Droughts and tainted water took over the headlines this year, and those are incredibly important stories. But, water waste among private industry fell below the fold. Many big companies are still using outdated, traditional technologies that waste large amounts of water. In high-income countries like the U.S., private industry uses 60 percent more water than all the farms or households combined, and the demand for water by industry is expect to skyrocket 400 percent by 2050. Water shortages and poor water quality can cause production shortfalls, price volatility, higher energy costs, regulatory issues and social unrest. In fact, Coca-Cola CEO and Chairman Muhtar Kent has said that "if you aren't responsibly managing water in your business, you won't be in business 20 years from now."
Coca-Cola, today a trailblazer in water use, is among those companies that have experienced an expensive lesson about water management in today's times of heightened water awareness, shortage and conflict. The company experienced disruptive consequences when it was accused of misusing water in India during a drought, suffering plant closures and damage to their reputation. Now, Coca-Cola - along with other companies including Procter & Gamble and Archer Daniel Midland - are among those working to reduce their environmental impact by relying on highly efficient reverse osmosis technologies like Desalitech's reverse osmosis systems, with water recovery rates of up to 98 percent to significantly reduce water consumption and wastewater production.
There's increased interest in water efficiency and technology across the board - the lines between public and private sectors are blurring, with public sector utility leaders turning to innovative water companies to see what they can offer in terms of new technology and solutions. Also, Nestlé has taken the unusual approach of internally creating a "shadow price" for water for its local operations, to ensure water is given a value to make it psychologically more difficult to waste. The water reuse and sustainability goals of top corporations are more important than ever, as is an increasingly water savvy public that will hold industry leaders accountable.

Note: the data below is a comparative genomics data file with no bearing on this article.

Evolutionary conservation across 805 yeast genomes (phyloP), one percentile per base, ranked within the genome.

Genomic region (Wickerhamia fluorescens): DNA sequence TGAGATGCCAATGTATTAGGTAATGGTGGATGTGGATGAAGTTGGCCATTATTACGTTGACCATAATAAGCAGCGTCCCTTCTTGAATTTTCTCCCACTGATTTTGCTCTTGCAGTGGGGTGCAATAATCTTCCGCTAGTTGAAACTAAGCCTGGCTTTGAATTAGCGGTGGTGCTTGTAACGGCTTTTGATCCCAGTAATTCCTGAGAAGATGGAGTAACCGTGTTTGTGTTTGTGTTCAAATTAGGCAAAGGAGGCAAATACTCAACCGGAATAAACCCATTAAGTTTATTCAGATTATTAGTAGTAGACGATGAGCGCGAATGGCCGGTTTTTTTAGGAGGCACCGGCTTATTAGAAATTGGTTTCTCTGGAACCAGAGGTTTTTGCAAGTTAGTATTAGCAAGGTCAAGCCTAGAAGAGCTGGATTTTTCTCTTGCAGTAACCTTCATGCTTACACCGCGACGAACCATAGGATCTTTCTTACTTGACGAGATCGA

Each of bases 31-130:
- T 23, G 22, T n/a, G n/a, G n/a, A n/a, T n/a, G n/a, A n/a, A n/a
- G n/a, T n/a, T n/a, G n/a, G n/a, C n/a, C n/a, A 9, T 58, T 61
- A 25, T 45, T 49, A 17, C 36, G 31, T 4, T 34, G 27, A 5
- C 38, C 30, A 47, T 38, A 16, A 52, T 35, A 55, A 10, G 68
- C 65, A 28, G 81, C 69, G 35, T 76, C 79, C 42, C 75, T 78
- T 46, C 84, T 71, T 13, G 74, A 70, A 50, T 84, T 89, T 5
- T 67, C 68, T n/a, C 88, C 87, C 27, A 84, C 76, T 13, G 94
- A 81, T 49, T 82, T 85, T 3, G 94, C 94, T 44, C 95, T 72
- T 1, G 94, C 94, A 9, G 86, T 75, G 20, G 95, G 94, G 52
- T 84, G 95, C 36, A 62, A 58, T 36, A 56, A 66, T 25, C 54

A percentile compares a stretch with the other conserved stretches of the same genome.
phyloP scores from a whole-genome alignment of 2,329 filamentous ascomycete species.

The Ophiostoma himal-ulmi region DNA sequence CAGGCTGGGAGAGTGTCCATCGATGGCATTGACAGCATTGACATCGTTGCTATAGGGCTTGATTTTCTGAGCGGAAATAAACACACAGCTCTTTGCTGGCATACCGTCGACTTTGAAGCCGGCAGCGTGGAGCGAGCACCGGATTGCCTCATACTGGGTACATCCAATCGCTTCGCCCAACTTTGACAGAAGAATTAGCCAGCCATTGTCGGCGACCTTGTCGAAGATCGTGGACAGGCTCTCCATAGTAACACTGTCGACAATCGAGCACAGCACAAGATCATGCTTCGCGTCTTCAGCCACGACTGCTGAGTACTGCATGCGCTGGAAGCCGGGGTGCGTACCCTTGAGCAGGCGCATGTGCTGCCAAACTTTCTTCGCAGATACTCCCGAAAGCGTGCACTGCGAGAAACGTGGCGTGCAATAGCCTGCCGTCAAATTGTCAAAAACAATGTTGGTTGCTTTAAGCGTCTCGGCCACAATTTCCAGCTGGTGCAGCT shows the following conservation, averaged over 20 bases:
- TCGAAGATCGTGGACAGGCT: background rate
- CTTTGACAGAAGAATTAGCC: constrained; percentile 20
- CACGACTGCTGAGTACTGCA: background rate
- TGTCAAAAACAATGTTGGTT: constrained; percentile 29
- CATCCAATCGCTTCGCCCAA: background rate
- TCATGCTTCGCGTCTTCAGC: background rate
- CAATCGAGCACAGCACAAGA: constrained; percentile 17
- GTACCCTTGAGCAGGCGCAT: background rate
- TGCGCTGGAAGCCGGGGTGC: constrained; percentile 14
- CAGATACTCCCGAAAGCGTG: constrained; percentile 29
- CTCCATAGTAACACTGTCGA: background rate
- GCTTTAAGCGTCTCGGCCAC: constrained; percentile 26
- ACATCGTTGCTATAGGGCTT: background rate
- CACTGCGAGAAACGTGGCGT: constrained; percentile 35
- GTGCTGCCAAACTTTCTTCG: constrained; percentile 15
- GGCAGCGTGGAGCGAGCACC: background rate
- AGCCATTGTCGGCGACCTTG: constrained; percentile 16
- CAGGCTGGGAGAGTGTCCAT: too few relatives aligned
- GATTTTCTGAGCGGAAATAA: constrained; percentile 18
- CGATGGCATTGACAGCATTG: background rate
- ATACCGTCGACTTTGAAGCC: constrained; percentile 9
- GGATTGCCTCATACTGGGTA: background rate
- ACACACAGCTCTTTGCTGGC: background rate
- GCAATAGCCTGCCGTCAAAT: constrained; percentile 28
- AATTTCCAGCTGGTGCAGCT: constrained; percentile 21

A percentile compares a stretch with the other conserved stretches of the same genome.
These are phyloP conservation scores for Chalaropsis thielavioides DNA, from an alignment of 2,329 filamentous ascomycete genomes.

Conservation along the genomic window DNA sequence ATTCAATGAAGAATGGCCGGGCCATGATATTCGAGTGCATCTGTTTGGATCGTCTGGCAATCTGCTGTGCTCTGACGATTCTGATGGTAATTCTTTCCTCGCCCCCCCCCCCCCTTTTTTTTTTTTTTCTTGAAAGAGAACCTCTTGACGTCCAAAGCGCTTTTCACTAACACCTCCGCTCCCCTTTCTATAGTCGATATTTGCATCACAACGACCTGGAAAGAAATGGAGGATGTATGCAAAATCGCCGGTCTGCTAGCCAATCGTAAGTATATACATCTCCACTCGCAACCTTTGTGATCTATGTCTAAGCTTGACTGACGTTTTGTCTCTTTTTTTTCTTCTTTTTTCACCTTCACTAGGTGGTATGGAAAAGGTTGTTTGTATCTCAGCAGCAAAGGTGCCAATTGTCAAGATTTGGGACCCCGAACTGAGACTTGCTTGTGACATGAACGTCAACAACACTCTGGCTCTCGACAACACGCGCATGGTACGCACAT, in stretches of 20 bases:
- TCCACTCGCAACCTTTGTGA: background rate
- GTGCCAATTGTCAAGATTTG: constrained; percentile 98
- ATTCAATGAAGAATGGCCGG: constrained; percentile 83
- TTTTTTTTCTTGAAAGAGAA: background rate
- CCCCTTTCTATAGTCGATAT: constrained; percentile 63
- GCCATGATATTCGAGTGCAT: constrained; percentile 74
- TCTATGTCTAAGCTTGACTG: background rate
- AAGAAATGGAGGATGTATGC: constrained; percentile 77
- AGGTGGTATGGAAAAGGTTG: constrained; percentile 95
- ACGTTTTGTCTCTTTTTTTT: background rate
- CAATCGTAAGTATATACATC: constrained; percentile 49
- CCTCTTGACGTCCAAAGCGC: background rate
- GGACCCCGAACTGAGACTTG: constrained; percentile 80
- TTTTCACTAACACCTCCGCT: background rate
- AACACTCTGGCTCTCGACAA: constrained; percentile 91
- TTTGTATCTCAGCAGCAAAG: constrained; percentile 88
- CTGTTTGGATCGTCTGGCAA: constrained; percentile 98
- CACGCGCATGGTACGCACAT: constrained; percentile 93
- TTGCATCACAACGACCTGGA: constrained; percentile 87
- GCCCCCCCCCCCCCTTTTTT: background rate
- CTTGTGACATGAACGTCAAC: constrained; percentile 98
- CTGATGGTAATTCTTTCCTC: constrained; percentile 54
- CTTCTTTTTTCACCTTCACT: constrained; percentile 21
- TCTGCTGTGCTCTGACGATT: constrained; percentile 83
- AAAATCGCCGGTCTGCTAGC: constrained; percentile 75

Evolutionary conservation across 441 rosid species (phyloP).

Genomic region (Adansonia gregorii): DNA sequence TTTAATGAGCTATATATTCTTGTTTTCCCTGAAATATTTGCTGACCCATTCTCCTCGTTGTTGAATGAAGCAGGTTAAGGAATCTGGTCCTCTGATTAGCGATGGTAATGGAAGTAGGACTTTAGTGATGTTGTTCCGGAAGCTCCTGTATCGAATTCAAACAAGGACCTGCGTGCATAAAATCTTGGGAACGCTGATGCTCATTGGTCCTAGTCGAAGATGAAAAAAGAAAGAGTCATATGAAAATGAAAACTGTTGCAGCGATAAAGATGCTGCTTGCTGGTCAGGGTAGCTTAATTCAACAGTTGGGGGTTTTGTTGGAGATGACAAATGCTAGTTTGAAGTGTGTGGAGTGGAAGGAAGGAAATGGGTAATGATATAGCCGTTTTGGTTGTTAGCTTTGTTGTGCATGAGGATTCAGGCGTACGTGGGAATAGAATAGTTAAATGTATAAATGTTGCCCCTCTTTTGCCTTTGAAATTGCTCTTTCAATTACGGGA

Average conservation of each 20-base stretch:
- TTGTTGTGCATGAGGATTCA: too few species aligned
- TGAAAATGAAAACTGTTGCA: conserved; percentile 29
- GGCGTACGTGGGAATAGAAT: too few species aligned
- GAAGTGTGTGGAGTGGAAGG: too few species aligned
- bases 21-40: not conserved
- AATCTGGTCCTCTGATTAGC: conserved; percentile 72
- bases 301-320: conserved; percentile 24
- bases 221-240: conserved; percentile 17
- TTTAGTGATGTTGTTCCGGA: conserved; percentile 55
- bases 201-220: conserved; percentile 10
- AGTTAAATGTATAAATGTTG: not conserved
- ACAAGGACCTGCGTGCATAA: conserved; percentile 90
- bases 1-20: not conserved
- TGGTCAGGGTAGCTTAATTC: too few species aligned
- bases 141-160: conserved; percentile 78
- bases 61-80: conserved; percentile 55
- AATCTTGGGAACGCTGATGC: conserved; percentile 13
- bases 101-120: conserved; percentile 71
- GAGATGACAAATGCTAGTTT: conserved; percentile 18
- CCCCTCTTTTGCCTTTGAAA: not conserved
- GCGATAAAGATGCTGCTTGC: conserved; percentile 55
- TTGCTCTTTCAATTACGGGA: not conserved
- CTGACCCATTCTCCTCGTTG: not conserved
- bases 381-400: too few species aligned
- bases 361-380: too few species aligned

4. The U.S. Has a New President-Elect - and Only Time Will Reveal the Effects on Climate Policy:
No year-in-review piece this year is complete without mention of the chaotic presidential election. President-Elect Donald Trump's position on climate change is quite unclear. While he's expressed on Twitter that "the concept of global warming" was created by China and has selected climate change denier Scott Pruitt to head the EPA, his soon-to-be First Daughter Ivanka Trump plans to make climate change one of her "signature issues". In fact, she and the president-elect have already met with climate change activist and former Vice President Al Gore to discuss climate issues.
With this significant uncertainty surrounding environmental efforts, it is more critical than ever for private industry and municipalities to take the lead on preserving our most precious resources. I encourage President-Elect Trump to take a look at the government incentives around energy conservation that have been successful, like the EPA's Energy Star program and Federal Tax Credits to help offset energy costs. None of those government incentives exist for water conservation. To encourage more water reuse and conversion - an economic benefit as much as an environmental one - the federal government needs to create policies to make it happen.
In the face of environmental threats and dwindling resources, we need to take serious steps to reuse water. It was a tumultuous year in water, which further underscores the role that water innovation will have to play in 2017.